I responded to that asinine comment with this:

@ESPNNYYankees Sox weren't going to get into bidding war with NY over Ellsbury. Weren't going to give him a bad contract. Do your homework.

I got back this very condescending reply from Matthews:

lighten up, son. it's only a game

I decided I wasn't going to get into any name-calling with this jerk on Twitter. I just shrugged my shoulders and turned Twitter off. (BTW, I don't follow Matthews on Twitter. A friend retweeted the original post.)

You may remember this guy from the hatchet job he did on Tim Wakefield a number of years ago, when he criticized the legendary knuckleballer for how long his games went, when as it turned out the reverse was true. Or here in 2008 when he defended Roger Clemens.

Nobody ever said sportswriters were smart. But I will NOT criticize Red Sox management's decision to let Jacoby Ellsbury to walk away from the team. The Sox were not going to come anywhere near the bad contract the Yankees gave Ellsbury. (Is he REALLY worth 7 years at $22 million per?) Everyone knew he was leaving, with Jackie Bradley waiting in the wings. That is precisely the kind of deal that got the Red Sox in trouble three years ago. (Right now, the Sox have only ONE player on a long term deal, and that is Dustin Pedroia.) Ellsbury was going to get booed last night at Fenway. He put on the wrong laundry.

But Ellsbury never said he would never go to New York (like another center fielder who will remain nameless), and he made a business decision. So be it. The fans have every right to boo his return if they feel like it. Ellsbury had a good game last night. It was one game against his former club.

Let's see if Matthews still feels the same way the next time Ellsbury has to go for an MRI.

Monday, April 21, 2014

I Believe In Easter Miracles


I think this game took about five years off my life.

It looked for sure the Red Sox were going to drop a Sunday night contest to the Orioles yesterday, as they fell behind 5-0 by the sixth inning, on a night when Jake Peavy didn't have it and the Sox were doing nothing yet again with runners in scoring position.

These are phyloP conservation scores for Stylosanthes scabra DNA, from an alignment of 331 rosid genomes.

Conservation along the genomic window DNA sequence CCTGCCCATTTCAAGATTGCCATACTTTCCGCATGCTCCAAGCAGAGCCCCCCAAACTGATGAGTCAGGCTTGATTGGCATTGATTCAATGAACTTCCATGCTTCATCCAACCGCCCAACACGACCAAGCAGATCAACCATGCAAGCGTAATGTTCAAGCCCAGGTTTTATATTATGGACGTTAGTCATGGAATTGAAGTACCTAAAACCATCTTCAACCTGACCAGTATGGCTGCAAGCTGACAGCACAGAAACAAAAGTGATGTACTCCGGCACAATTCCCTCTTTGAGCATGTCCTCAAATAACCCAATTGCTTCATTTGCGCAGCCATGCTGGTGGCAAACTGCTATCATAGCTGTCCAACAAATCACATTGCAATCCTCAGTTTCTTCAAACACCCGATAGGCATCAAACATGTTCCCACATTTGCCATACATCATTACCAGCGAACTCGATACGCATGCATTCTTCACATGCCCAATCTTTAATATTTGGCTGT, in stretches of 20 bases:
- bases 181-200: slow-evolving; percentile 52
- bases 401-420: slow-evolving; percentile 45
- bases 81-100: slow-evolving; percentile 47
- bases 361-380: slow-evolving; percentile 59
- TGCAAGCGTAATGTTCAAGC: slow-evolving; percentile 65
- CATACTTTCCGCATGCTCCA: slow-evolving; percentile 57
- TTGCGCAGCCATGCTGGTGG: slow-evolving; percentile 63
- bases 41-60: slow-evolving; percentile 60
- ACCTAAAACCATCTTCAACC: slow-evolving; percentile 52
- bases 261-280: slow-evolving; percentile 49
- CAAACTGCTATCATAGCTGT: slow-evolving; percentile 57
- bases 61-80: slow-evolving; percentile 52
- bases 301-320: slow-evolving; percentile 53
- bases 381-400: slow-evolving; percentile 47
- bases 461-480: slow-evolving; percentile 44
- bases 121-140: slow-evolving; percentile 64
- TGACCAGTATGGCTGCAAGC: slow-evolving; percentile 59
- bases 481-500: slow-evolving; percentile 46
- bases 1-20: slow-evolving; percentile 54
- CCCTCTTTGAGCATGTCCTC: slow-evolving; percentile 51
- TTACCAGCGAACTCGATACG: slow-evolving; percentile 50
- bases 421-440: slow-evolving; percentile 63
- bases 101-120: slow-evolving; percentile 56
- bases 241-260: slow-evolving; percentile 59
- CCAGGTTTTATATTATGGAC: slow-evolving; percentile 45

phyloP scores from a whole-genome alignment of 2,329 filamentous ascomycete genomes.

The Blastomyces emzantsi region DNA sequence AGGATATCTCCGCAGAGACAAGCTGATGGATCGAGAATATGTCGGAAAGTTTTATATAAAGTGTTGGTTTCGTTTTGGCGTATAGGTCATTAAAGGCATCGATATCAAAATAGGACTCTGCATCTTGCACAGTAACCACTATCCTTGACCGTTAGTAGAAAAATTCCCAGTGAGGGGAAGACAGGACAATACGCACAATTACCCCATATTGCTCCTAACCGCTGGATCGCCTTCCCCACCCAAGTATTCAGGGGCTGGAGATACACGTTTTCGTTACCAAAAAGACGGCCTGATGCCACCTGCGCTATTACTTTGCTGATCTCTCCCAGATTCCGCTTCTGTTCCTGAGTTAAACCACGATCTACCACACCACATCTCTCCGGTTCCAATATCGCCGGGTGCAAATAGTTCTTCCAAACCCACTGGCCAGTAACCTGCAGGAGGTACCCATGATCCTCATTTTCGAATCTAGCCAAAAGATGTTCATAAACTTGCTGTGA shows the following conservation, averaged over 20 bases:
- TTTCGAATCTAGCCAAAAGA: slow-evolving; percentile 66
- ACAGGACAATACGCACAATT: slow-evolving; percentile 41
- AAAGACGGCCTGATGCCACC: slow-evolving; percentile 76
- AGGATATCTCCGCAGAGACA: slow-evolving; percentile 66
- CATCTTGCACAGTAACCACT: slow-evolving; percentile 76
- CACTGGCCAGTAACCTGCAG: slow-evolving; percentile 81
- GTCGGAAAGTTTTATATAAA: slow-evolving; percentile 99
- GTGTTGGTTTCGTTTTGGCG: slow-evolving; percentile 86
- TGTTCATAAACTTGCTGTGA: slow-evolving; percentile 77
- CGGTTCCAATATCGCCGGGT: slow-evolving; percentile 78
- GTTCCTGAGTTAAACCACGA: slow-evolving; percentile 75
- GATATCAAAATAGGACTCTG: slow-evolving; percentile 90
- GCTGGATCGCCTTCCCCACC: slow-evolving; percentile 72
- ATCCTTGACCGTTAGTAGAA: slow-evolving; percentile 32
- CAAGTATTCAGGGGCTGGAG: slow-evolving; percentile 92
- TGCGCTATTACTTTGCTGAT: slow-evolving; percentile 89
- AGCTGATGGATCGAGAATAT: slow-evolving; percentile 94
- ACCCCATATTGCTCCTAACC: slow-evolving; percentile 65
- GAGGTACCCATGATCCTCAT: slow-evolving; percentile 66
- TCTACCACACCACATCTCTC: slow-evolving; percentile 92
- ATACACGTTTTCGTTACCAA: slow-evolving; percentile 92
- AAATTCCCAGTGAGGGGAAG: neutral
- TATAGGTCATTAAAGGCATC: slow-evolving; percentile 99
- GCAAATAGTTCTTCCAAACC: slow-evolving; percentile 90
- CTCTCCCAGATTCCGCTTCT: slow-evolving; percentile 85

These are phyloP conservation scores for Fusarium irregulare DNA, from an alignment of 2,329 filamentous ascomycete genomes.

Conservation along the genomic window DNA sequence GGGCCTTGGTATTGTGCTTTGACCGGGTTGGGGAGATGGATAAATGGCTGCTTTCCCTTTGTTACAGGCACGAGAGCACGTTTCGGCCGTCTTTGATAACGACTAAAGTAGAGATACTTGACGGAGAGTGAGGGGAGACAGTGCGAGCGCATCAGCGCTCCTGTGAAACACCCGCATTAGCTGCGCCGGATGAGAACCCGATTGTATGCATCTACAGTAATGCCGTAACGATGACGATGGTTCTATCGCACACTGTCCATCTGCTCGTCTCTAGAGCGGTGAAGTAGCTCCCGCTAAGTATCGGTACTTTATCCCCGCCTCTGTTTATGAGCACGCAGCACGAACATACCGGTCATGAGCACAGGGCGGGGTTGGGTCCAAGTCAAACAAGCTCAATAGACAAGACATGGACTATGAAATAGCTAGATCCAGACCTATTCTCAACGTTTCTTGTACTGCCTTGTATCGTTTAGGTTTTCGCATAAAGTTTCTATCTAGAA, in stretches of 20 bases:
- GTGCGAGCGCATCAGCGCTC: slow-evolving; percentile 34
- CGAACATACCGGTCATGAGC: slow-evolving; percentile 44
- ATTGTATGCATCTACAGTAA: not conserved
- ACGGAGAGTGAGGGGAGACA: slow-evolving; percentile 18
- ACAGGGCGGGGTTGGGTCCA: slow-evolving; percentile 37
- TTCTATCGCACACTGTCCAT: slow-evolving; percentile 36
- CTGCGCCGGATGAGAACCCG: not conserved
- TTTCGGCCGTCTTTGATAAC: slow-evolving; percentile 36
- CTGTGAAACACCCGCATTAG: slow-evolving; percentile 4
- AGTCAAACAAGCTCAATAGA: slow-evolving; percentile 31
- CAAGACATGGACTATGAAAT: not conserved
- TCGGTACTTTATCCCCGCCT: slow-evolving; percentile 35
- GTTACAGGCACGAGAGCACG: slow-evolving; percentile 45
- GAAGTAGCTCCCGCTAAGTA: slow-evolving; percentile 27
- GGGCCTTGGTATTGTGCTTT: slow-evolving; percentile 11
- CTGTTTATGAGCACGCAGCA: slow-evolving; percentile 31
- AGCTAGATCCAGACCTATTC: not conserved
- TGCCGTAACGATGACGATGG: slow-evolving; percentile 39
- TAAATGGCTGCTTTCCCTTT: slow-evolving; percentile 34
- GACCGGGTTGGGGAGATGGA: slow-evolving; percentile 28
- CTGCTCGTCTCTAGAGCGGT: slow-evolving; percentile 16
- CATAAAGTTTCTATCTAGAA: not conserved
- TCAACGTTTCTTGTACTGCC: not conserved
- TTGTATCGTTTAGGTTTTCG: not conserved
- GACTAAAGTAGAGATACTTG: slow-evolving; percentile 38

Jonny Gomes blasted a three-run shot into the Monster Seats to make it 5-3, and we had a game again.

The Sox added two in the seventh, one driven in my a David Ortiz single and an error at third on a grounder hit by Mike Napoli. But with the bases loaded and one out, they reverted to their old ways and left the runners stranded, and the game remained tied going into the bottom of the ninth.

With one out, Dustin Pedroia hit a ball off the top of the Monster that some fans touched leaning down, and after replay he had a double. He moved to third on a wild pitch and Papi was walked intentionally, Napoli was hit by a pitch. With the bases loaded, pinch hitter Mike Carp lined a shot to left that David Lough caught. He unwisely fired the ball way wide of home plate, as Pedroia went back to tag, but hesitated when the throw came in. He raced home as the Orioles scrambled to get the ball, and the Sox had an amazing come-from-behind win, 6-5.

This win reminded me of the never-say-die attitude of the 2013 championship team, something that seemed to be missing from this team so far. The Sox are now 9-10, and can get to back to .500 with a Patriots Day win to conclude the four-game series with the Orioles this morning.

Saturday, April 19, 2014

You Know What Happens When You Assume


John Farrell set a new record last night, one that will never be broken.

He challenged a call on the very first pitch of the game.

Nick Markakis hit a fly ball that landed just inches foul down the left field line. But ump Will Little called it fair. Farrell rightly called for the replay, and after a nearly four minute delay, the crew in NY upheld the decision.

From the still shot (courtesy of The Joy of Sox), it is clear the ball never touched the foul line. But it did kick up dirt that landed on the line. I can only guess they assumed the ball actually touched part of the line.